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Tarja Filatov, Social Democratic Party, Finland


Bottlenecks in the labour market? 

There will certainly be bottleneck problems in the area of the new technology for a long time yet, but they do not seem to be insurmountable. It already seems that this area attracts a huge number of people of various ages to training, and also producing self-educated people. At present, training capacity is still a problem, but the situation is growing better all the time. On the whole, the new e-society will require training and orientation for all its members.

It should be noted, however, that the market itself has a huge stake in this. It is natural that the international business world looks for employees from all over the world. I do, however, find that the conscious participation of the state in the selective recruitment of labour into the country resembles old colonialism and is thus not to be favoured. 

A labour market for all?

 In the new e-society, there may temporarily occur more radical differences than those governing the new movement and others. Yet, it is not in the interests of the market or society for the situation to continue for long. Therefore I feel optimistic about the possibility that there will be a levelling out as time goes by.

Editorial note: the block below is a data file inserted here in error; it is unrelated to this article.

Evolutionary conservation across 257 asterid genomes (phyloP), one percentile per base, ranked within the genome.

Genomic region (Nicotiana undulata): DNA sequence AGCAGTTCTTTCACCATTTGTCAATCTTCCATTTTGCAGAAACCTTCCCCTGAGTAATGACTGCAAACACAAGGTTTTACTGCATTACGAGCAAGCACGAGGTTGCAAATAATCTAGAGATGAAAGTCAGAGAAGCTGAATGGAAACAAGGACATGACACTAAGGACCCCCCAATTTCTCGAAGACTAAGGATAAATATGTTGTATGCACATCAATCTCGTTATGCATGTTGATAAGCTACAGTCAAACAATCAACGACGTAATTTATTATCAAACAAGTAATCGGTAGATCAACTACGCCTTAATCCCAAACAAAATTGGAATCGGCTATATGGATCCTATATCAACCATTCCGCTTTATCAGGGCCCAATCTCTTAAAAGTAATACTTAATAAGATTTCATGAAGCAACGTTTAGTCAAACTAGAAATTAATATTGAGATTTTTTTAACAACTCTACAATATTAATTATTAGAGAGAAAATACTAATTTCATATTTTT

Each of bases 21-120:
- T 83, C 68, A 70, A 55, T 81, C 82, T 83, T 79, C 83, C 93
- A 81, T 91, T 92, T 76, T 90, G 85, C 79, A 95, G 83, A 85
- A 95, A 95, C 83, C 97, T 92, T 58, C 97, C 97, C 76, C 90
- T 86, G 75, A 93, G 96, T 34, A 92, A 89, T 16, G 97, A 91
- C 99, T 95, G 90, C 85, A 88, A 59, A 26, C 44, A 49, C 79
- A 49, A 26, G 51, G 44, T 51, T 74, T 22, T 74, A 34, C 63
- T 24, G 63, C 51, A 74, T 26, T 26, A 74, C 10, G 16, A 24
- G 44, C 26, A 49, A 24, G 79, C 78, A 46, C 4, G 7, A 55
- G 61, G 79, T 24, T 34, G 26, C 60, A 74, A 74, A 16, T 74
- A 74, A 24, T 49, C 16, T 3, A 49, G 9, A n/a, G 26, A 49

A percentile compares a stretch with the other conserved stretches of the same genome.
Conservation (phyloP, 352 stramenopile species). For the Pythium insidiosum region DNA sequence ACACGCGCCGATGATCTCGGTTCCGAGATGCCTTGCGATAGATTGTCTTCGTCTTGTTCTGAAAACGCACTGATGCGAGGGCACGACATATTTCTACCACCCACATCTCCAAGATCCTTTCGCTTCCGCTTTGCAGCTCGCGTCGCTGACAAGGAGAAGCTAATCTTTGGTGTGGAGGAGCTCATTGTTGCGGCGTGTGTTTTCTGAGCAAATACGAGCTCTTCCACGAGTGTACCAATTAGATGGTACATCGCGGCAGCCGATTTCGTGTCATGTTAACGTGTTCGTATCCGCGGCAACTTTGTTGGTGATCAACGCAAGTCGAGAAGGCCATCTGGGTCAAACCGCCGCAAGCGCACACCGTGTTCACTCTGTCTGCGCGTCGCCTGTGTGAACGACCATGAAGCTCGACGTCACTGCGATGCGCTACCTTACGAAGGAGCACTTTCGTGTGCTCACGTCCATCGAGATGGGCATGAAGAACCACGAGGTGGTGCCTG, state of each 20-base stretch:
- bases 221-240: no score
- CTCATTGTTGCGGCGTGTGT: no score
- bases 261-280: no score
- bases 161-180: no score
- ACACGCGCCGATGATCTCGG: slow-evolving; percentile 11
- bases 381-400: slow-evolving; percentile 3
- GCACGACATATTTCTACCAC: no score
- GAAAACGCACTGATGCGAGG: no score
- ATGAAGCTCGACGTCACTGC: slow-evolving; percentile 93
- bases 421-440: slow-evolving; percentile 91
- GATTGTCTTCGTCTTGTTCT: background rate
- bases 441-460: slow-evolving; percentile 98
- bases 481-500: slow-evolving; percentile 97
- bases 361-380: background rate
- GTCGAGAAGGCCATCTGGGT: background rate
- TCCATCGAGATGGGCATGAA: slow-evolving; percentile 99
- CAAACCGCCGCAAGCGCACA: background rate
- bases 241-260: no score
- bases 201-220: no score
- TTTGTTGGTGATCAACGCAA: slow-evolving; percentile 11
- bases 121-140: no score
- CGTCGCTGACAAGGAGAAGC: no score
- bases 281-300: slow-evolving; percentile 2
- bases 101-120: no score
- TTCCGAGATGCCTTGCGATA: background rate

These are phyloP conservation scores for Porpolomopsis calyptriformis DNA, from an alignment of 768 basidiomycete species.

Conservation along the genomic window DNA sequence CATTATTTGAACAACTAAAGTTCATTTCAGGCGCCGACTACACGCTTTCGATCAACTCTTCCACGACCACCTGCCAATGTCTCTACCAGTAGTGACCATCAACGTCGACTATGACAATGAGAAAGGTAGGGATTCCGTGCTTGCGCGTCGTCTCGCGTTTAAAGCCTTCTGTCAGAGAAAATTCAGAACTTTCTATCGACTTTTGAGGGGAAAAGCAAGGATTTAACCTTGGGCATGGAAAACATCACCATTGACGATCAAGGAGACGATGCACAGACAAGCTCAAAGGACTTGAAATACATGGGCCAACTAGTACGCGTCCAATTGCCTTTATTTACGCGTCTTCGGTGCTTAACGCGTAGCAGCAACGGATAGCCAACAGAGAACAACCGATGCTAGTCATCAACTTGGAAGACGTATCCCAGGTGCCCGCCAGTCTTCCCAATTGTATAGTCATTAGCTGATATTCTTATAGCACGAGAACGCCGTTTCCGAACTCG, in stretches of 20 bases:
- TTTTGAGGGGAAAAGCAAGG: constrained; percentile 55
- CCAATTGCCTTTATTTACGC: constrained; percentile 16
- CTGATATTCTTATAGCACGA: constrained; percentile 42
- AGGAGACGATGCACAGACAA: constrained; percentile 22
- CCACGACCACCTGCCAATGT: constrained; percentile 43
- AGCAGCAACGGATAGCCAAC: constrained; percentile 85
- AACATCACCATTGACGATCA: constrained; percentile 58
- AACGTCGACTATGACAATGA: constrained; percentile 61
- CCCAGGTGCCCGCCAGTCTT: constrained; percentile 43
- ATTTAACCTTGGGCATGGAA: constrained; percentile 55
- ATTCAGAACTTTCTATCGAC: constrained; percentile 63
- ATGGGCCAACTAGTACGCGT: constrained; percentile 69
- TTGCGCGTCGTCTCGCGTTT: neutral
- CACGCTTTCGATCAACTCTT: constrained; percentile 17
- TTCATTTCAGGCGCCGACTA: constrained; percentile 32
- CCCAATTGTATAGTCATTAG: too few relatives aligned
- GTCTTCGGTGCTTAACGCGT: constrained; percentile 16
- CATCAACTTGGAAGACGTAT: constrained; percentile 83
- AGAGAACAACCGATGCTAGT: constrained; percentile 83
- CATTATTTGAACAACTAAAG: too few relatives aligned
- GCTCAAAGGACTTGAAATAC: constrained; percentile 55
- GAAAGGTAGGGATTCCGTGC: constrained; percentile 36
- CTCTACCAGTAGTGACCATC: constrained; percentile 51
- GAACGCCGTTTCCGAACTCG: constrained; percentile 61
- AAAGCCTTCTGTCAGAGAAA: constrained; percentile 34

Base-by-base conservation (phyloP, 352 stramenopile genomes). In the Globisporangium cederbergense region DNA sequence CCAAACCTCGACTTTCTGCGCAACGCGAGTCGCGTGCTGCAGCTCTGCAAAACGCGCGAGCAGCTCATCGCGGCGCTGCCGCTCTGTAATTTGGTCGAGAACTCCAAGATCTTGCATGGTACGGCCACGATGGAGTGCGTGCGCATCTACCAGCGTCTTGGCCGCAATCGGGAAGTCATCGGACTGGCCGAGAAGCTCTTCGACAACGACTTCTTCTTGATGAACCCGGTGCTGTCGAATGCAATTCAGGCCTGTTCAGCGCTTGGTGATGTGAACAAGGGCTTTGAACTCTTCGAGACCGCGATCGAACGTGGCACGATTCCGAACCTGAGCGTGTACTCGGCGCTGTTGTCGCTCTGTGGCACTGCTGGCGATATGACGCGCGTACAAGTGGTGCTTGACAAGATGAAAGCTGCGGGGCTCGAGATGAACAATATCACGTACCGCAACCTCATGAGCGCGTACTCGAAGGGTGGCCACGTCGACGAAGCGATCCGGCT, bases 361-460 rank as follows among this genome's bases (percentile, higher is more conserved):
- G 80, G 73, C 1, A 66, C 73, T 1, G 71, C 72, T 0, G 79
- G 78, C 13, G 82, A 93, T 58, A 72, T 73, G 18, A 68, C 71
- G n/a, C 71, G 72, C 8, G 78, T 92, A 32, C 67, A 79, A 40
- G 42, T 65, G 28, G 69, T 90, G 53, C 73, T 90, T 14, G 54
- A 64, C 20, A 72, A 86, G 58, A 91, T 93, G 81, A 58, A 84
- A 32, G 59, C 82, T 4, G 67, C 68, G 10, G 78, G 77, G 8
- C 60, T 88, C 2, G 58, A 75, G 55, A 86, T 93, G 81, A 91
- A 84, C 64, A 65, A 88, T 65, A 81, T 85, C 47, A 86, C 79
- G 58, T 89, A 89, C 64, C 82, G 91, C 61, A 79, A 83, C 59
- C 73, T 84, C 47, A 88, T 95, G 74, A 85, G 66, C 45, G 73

Cooperation within the Nordic…?

 EU involvement in the development of national employment programmes already has a similar significance as that of Nordic cooperation. The Nordic Countries are a good example of how stable economic development, a high level of education, comprehensive social security and an active labour market policy can achieve rapid economic growth. 

The role of the public employment? 

The Public Employment Service (PES) has to operate as if it had a serious private competitor, always trying to do better. The PES has to be an expert in the service of individual and corporate clients. It has to know how to utilize the new technology to a maximum extent. On these criteria alone, the existence of a PES is justified. I cannot imagine how the labour market would function without the government being an active player in preventing and remedying problematic situations.

Answers from:

Ove Hygum, Social Democratic Party, Denmar

Tarja Filatov, Social Democratic Party, Finland

Páll Pétursson, Progress Party, Iceland

Jørgen Kosmo, Labour Party, Norway

Mona Sahlin, Social Democratic Party, Sweden


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